Closing the CCRCs was a closer question." Parsing the PI's language, the court determined that if Hickman would still keep the Self-Help" and alternative placement in structured and supervised environments" available, potential parole violators could still avail themselves of this option. The court accepted Hickman's explanation that these options include the Substance Abuse Recovery and Treatment (STAR) program, a classroom alternative available at local parole offices. Valdivia's counter-argument that STAR was unacceptable because it was not a residential" program was not persuasive because residential" was nowhere announced in the VRP or other authority. This gave Hickman discretion" to tailor such programs, and since the court must accord deference to the appropriate prison authorities" (citing Turner v. Safley, 482 U.S. 78, 85 (1987)), the closure of the CCRCs was deemed not in violation of the PI.
Finally, the court found that Hickman's actions were at most erroneous, [but] arguably reasonable," and as such, did not rise to the level of bad faith necessary to constitute civil contempt.
Political Controversy Continues
But the court's enforcement did not end the political controversy. Of California's 114,000 parolees, 19,380 (7,000 in Los Angeles County alone) were reported in June 2005 as being at large," that is, not having reported to their parole agents. Daniel Macallair, director of the Center on Juvenile and Criminal Justice in Oakland, opined, We have too many inmates and not enough (rehabilitation) programs. The most neglected area is the entire field of parole. We are not able to provide any kind of meaningful re-entry services to help them make the transition from prisons to the streets. You couldn't invent a worse system." Los Angeles County Assistant Police Chief George Gascon concurred, we are failing miserably ... in the ability to provide people coming out of institutions the opportunity to rehabilitate themselves. Parole agents are overwhelmed.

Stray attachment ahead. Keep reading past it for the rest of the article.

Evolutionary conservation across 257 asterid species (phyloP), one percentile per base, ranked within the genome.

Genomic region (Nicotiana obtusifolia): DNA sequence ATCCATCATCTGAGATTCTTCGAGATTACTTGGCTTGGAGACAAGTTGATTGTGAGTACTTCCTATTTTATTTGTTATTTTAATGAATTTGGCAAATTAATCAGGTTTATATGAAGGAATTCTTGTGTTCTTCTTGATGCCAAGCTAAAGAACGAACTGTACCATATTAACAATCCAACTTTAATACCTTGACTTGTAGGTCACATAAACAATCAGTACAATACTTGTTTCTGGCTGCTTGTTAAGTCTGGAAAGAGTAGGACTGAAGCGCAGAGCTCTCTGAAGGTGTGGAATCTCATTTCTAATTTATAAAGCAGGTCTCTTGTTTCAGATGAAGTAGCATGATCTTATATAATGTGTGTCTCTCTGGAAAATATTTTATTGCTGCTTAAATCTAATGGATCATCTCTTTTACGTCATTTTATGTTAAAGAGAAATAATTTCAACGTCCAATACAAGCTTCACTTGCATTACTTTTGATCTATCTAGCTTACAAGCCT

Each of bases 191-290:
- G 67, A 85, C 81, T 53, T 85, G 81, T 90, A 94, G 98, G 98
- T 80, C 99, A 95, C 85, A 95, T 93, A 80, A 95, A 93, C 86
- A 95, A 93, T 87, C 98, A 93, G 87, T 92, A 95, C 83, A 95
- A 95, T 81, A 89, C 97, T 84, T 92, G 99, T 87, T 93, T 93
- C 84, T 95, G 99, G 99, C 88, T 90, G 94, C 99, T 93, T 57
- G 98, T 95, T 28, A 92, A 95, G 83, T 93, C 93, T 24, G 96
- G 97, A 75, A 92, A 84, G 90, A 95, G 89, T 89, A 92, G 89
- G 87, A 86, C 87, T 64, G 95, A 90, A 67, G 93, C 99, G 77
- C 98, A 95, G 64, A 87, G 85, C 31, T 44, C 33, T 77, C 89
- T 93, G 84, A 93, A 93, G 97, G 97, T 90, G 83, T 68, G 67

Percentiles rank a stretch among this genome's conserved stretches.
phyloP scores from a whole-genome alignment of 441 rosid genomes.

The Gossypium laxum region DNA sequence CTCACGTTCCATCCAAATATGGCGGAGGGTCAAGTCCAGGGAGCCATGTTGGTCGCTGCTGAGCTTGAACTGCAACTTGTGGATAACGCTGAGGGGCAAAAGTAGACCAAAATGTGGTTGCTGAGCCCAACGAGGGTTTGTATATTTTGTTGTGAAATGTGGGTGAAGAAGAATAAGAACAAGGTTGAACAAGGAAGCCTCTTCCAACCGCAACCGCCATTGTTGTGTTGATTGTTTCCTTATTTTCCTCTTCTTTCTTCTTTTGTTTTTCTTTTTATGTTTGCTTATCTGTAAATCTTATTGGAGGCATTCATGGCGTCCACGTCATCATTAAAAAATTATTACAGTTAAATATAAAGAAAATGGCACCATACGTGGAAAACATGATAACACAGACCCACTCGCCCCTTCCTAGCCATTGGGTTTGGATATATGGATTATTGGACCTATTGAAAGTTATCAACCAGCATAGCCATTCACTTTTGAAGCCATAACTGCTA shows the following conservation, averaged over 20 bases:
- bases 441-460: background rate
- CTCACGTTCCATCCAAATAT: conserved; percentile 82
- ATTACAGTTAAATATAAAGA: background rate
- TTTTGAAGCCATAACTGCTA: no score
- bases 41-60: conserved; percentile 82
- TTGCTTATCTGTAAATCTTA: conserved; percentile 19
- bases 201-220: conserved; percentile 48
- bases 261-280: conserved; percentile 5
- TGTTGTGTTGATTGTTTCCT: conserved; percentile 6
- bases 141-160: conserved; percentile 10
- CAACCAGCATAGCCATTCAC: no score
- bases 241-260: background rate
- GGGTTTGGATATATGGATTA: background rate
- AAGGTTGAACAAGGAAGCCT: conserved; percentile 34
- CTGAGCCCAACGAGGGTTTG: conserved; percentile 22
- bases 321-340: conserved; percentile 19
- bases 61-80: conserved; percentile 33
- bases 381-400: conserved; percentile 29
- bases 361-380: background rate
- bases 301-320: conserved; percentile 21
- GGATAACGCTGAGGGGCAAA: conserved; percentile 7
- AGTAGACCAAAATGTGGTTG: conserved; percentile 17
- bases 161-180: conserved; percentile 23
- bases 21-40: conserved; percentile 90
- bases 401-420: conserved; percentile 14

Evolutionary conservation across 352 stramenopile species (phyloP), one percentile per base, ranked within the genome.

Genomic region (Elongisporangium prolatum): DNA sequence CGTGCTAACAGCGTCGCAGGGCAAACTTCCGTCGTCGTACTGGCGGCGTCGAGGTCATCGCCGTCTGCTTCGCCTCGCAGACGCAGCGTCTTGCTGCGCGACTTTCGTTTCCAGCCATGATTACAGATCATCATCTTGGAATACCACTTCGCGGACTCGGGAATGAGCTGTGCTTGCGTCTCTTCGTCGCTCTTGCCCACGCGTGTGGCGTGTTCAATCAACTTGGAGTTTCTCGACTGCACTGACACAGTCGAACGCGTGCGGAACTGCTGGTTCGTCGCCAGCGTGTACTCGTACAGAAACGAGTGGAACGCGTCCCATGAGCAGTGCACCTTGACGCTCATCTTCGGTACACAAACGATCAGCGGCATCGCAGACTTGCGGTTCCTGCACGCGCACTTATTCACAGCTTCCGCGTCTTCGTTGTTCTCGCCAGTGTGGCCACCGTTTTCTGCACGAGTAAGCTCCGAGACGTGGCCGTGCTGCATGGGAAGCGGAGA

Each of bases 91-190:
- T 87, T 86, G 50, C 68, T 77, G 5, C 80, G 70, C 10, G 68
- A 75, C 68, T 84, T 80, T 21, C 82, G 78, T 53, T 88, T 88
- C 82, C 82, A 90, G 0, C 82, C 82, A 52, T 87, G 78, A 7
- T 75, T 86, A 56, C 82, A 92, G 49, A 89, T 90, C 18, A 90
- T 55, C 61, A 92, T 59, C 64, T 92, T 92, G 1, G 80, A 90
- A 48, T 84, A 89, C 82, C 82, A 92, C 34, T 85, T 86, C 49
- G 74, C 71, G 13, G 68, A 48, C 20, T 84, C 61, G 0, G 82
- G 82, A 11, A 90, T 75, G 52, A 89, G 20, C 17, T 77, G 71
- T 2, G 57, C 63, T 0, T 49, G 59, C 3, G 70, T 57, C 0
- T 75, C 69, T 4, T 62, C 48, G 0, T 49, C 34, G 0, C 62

Whenever a parolee not returned to custody (or kept there) per the VRP thereafter commits a new crime, the CCPOA and its victims' rights mouthpiece raise a hue and cry. When parolee Daniel McEvoy of Auburn, California, a sex offender, was released on May 6, 2005 because his VRP due process rights had not been timely met, it was alleged that three days later he raped a woman (but no charges were filed). He was at last reported a parolee-at-large, having not reported nor filed sex-offender registration notices giving his current whereabouts. Another poster-boy" was five-time parolee Royce Timmons, who upon being released to a substance abuse treatment alternative program in January, 2005, failed to attend and instead went on a six-day crime spree of drug abuse, robbery, stabbing, carjacking, and multiple kidnaps and rapes in San Bernardino County.
Guards Union Calls VRP Public Safety Failure
Not missing the opportunity, CCPOA Vice President Chuck Alexander said that without the [long-established Morrissey v. Brewer, 408 U.S. 481 (1972) constitutionally based] time constraints, the Board of Prison Terms could have continued [McEvoy's] hearing to find the [no show] witnesses," adding, this is a good illustration of one of the major flaws of the Valdivia decree." Or, restated more bluntly, Forget the parolees' constitutional rights." Ray McNally, CCPOA political consultant, was more honest, noting the possibility of political fallout that might harm Governor Schwarzenegger. Between January 1 and May 1, 2005, at least 231 parolees had been released from custody due to missing the 35-day VRP due process deadline, according to the Sacramento Bee.